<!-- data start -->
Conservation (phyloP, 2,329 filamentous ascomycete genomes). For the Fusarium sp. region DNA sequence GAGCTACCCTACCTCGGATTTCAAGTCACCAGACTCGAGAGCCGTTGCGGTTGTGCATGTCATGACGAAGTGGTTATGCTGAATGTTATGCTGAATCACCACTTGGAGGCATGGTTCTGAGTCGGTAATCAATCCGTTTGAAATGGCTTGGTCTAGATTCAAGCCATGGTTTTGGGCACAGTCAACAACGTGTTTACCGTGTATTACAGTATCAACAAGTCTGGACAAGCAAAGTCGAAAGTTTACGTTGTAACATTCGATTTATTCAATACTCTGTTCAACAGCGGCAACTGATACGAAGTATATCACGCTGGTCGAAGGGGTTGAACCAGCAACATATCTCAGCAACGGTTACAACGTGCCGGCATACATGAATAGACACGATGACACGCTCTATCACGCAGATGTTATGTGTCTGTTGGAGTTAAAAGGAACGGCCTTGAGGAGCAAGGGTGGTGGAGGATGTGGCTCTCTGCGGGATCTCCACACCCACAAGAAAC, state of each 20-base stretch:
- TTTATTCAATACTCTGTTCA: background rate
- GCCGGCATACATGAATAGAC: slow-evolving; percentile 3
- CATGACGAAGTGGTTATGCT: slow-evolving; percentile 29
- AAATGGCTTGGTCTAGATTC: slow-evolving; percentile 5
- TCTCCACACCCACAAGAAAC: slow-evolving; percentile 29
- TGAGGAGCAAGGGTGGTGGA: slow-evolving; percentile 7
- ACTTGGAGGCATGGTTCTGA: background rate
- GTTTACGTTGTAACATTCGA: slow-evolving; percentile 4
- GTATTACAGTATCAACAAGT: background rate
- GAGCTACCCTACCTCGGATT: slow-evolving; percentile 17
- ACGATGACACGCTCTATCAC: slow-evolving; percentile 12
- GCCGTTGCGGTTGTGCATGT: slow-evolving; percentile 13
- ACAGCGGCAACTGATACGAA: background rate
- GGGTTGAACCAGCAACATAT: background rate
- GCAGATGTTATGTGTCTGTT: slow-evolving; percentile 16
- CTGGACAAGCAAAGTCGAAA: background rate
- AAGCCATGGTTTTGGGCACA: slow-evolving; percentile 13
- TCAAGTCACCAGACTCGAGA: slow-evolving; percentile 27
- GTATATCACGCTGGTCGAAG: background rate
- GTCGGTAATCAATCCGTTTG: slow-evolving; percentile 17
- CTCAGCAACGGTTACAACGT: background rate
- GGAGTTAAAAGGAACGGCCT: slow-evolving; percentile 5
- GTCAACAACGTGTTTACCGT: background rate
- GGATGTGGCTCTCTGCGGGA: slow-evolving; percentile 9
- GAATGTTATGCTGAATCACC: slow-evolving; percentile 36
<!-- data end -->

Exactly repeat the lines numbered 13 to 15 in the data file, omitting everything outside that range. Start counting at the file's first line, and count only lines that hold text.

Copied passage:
- GCCGTTGCGGTTGTGCATGT: slow-evolving; percentile 13
- ACAGCGGCAACTGATACGAA: background rate
- GGGTTGAACCAGCAACATAT: background rate